May Day — also known as International Worker’s Day — has spawned protests around the globe in past years highlighting workers’ rights. But on Monday, the impetus for the U.S. marches span from immigrants’ rights to LGBT awareness to police misconduct.
“There’s a real galvanization of all the groups this year,” said Fernanda Durand of CASA in Action, which will lead a march of about 10,000 people for immigrants’ rights through downtown Washington. “Our presence in this country is being questioned by Donald Trump. We are tired of being demonized and scapegoated. We’ve had enough.”
Durand’s protest is part of the Rise Up umbrella movement that promises 259 events in more than 200 cities in 41 states focusing on immigrants’ rights, she said.
Another widespread effort, dubbed Beyond the Moment, will feature a collection of racial-justice groups and include protests and marches in more than 50 cities, from Portland, Ore., to Miami.
Erick Sanchez, another Washington-based organizer, said he’s seen the melding of different groups in previous events this year, from the Women’s March on Washington to climate change awareness protests. Monday will be the culmination of gelling these disparate groups, he said.
“There’s really a sense that we’re in this together,” he said. “That an attack on one is an attack on all.”
Trump released a statement Friday declaring May 1 “Loyalty Day” as a way to “recognize and reaffirm our allegiance to the principles” upon which America was built, calling on all government buildings to display the U.S. flag and schools to observe the holiday with ceremonies.
The holiday has been proclaimed by every president since Dwight D. Eisenhower, on differing dates, but Trump’s critics skewered the timing of the proclamation on social media.
Wrote @LibyaLiberty: “They said ‘Loyalty Day’ is to uphold ‘the inherent dignity of every human being’ — a few days after launching a hotline for ‘removable aliens’”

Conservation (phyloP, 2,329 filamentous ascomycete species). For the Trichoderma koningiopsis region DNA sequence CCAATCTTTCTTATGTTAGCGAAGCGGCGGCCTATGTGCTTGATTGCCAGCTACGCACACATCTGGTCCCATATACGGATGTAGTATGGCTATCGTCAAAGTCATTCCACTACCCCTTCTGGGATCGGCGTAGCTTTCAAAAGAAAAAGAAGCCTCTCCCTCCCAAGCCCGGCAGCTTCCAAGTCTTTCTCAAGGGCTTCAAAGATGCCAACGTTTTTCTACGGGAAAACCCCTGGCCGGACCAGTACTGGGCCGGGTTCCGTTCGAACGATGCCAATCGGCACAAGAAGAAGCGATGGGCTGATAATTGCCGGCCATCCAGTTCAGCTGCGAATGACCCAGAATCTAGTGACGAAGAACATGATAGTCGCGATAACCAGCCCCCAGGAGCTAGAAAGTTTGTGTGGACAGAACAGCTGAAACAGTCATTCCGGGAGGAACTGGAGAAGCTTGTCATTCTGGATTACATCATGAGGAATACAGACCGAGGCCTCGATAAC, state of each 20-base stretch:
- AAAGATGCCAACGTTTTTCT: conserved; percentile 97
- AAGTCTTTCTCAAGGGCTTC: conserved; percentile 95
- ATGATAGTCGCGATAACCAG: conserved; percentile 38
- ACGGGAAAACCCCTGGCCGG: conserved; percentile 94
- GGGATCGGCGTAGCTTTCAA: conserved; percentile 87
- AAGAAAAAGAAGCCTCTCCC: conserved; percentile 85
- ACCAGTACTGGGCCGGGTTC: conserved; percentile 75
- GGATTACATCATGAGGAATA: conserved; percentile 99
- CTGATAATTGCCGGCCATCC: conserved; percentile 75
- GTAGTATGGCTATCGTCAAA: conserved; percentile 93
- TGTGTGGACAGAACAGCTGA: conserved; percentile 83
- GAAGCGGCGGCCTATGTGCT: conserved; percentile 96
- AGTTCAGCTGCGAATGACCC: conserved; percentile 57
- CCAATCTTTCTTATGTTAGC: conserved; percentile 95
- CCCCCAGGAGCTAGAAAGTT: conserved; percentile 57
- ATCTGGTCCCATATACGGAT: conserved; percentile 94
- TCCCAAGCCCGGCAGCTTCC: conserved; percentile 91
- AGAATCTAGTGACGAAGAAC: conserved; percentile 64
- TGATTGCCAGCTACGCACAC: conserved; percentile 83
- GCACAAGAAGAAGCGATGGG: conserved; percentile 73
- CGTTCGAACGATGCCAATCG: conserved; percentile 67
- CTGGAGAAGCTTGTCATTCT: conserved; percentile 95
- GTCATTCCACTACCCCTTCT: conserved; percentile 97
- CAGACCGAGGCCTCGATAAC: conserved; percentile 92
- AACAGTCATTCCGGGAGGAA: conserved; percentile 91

“If I were like, the worst president ever & wanted to make my critics look like traitors, I would declare May 1st Loyalty Day,” wrote @Onision.
Originally a pagan celebration dating back two millenniums and heralding the return of spring, May Day has morphed into a global observance of workers’ rights. But its emergence as an international worker’s rights day actually arose from a May 1, 1886, Chicago strike for the eight-hour workday.
“The fight for leisure — clearly lost today — was a great unifying aspiration of the immigrant workers movement a century ago with its slogan, ‘eight hours for work, eight hours for sleep, eight hours for what we will,’” Nelson Lichtenstein, professor of history at the University of California, Santa Barbara, and director of the Center for the Study of Work, Labor, and Democracy, wrote in a 2006 essay in Slate.com.
Demonstrations by U.S. workers followed in coming decades, including a walkout by Arab workers in 1967 protesting U.S. support of Israel during the Six Day War and millions of black workers protesting after the assassination of Martin Luther King Jr.
In 2006, the focus of May Day demonstrations shifted to immigration when roughly 1 million people, including nearly half a million in Chicago alone, took to the streets to protest federal legislation that would have made living in the U.S. without legal permission a felony.
Immigration-themed May Day gatherings dwindled since but are expected to ramp up Monday as groups protest executive orders signed by Trump and seen as attacks on immigrants’ rights.
Durand, the Washington-based organizer, said her group’s march will start at Dupont Circle, travel down to Lafayette Square near the White House and culminate with speeches from immigrants and elected officials. Marchers will be joined by other groups, swelling their numbers by tens of thousands, she said. More than 200 immigrant-owned businesses in the area will also shut down.
“We’re going to be able to show we are one voice, one people speaking for those whose lives are being trampled on,” Durand said.